Predicting University Students’ Internet Addiction in terms of Internet Affinity and Learned Resourcefulness

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Bulut E., Zeren Ş. G.

The Journal of Academic Social Science Studies, vol.14, no.84, pp.95-112, 2021 (Peer-Reviewed Journal)

  • Publication Type: Article / Article
  • Volume: 14 Issue: 84
  • Publication Date: 2021
  • Doi Number: 10.29228/jasss.43818
  • Journal Name: The Journal of Academic Social Science Studies
  • Journal Indexes: CAB Abstracts, Central & Eastern European Academic Source (CEEAS), MLA - Modern Language Association Database, Veterinary Science Database, Directory of Open Access Journals
  • Page Numbers: pp.95-112
  • Yıldız Technical University Affiliated: Yes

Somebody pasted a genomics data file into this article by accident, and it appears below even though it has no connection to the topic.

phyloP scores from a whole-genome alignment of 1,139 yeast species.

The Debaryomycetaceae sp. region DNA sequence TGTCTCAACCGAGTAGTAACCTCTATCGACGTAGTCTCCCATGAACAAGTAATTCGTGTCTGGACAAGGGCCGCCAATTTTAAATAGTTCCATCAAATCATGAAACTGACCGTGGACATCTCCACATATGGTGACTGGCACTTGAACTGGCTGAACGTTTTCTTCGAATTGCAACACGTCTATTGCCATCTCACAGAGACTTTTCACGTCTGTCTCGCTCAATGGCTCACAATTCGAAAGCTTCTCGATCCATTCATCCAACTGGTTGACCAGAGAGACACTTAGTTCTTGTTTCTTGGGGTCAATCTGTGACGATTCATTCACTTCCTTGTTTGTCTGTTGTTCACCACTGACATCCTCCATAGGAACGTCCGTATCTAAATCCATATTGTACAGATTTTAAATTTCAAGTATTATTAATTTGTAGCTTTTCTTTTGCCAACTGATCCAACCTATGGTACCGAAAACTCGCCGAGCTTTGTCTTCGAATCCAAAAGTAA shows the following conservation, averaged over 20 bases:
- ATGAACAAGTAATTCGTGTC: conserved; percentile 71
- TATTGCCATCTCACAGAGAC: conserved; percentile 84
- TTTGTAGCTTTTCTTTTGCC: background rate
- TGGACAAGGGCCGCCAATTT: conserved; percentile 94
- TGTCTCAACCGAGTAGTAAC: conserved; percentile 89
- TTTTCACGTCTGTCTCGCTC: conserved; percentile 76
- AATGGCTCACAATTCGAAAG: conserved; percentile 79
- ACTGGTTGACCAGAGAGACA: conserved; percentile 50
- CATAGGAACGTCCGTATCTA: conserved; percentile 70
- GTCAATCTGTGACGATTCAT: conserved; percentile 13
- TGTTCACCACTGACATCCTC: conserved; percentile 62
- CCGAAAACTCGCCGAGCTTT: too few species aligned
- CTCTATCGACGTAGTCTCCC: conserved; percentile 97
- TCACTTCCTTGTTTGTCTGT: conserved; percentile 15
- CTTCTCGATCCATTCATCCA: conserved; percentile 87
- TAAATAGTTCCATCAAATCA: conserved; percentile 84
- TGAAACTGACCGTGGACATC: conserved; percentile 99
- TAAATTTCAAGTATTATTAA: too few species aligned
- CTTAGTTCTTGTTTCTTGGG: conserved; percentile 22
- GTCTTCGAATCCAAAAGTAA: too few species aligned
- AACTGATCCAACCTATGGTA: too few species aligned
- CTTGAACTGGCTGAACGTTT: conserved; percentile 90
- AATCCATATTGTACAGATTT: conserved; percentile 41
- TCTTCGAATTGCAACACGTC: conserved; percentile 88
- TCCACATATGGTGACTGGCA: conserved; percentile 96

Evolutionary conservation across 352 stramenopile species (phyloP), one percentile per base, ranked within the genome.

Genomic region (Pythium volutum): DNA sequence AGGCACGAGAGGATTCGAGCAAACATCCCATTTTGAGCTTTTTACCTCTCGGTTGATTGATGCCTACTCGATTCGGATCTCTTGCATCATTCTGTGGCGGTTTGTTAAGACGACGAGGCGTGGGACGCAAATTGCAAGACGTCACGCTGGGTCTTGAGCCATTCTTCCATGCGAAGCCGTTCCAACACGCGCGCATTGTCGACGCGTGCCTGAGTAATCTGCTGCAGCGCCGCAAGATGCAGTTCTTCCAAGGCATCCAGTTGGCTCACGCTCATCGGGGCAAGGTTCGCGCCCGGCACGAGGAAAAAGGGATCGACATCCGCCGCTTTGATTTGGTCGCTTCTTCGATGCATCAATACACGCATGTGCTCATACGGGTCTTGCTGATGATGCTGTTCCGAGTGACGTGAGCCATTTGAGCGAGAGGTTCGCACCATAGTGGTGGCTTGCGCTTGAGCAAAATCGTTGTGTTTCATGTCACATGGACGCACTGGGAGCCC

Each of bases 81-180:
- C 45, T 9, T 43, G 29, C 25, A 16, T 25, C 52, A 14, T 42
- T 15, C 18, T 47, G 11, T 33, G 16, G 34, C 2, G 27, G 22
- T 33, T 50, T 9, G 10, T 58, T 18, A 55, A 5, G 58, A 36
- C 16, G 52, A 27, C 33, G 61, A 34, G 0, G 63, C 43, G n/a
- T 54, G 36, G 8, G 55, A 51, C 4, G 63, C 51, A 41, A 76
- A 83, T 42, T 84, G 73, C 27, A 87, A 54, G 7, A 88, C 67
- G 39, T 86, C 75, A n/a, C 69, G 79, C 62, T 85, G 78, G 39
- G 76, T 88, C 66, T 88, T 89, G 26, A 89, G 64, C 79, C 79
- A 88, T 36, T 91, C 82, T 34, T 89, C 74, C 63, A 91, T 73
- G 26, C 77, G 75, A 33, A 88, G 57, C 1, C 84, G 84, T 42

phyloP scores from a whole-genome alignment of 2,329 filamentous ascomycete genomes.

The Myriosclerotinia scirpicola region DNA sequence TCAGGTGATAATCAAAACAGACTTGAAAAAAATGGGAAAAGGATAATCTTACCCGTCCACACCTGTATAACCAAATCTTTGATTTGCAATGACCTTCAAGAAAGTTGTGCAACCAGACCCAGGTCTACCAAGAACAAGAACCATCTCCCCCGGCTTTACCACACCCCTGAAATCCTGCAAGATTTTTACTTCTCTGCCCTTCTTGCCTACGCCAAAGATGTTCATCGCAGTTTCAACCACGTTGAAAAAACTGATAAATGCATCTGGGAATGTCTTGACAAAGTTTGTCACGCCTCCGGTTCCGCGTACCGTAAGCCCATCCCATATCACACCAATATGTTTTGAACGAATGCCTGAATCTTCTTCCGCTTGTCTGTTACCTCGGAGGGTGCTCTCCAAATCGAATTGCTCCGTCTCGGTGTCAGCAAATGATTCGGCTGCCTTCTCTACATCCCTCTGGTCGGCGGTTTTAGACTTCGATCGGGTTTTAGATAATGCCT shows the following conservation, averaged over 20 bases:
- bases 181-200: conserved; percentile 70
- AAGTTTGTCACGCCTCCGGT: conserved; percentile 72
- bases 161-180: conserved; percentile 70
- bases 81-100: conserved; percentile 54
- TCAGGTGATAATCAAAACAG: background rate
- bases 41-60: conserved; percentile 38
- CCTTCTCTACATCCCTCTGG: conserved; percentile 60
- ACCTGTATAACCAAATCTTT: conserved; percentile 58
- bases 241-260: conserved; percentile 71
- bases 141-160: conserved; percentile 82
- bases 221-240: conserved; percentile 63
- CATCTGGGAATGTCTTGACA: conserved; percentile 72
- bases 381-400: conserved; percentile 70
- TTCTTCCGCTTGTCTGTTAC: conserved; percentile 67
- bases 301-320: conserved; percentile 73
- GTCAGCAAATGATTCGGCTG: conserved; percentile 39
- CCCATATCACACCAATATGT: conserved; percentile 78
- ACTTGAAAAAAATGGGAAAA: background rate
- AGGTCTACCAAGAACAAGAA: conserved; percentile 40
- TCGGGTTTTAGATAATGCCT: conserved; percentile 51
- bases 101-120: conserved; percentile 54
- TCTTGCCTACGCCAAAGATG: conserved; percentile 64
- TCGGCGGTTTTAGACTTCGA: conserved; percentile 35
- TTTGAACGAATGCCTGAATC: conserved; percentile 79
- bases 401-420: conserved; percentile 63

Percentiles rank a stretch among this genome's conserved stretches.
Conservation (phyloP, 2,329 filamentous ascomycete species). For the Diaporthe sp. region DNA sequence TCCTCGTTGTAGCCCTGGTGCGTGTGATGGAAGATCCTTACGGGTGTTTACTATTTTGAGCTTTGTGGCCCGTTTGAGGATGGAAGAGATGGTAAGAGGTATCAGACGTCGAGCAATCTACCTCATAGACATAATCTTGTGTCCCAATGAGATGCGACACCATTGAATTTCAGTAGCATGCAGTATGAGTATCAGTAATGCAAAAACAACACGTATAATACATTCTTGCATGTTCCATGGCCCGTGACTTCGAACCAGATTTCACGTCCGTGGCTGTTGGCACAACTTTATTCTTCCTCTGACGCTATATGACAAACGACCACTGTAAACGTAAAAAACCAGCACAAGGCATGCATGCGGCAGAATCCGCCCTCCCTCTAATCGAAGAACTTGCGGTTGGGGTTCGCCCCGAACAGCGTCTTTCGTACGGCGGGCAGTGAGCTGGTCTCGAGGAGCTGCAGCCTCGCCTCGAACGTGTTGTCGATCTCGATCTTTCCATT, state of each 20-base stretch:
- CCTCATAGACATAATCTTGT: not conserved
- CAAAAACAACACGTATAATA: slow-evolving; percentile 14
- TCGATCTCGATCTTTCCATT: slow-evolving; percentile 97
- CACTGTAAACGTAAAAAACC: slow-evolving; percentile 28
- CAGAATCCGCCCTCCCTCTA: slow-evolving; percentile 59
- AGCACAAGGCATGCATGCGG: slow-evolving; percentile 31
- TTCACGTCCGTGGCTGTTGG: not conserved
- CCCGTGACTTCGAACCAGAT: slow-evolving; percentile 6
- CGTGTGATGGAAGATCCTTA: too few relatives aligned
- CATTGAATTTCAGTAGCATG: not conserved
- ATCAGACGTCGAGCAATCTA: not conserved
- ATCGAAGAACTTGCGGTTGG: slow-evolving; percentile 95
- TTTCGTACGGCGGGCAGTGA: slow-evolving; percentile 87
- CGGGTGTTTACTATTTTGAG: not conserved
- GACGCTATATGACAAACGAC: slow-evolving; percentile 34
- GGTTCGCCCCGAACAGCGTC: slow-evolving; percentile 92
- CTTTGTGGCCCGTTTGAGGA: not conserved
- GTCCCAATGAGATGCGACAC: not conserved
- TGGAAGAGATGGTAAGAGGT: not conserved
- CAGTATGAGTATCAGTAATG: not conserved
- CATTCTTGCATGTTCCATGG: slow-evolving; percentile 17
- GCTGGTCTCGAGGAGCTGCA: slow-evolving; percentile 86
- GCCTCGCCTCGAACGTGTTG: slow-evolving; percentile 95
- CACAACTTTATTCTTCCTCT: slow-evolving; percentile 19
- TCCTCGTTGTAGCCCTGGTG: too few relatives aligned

With the rapid increase of technological developments day by day, the Internet has gained an important place in the lives of individuals. The Internet, as being a tool that people need access almost every moment and anywhere in daily life, has become the most powerful one among the communication tools, surpassing the influence of television, radio and written media with its services in the century we live in. However, the tendency of individuals to activities such as fun gambling, chatting, and sharing can be significantly seen at Internet environment, and this situation causes the use of the Internet, which is quite attractive, to turn into addiction. Accessing to the Internet from many places, and university students' lesson hours are more flexible, making it easier for them to use this technology. This study aims to explore the role of Internet affinity and learned resourcefulness in predicting Internet addiction levels of university students. The sample of the study consists of 229 woman and 221 man, totally 441 students attending a state university in Istanbul. The data were collected through Young's Internet Addiction Test-Short Form, Internet Affinity Scale, Rosenbaum’s Learned Resourcefulness Scale and Personal Information. Multiple linear regression analysis was used in the analysis of the data. From research findings, university students’ Internet addiction positively correlates with Internet affinity but negatively with learned resourcefulness. In addition, Internet affinity and learned resourcefulness predict Internet addiction. In line with these findings, planing individual and group work for young adults on topics such as healthy Internet use, time management, and self-regulation can be recommended. The fact that the Internet has a rapidly developing technology for new studies to be carried out brings the necessity of constantly updating the definitions used and the concepts researched.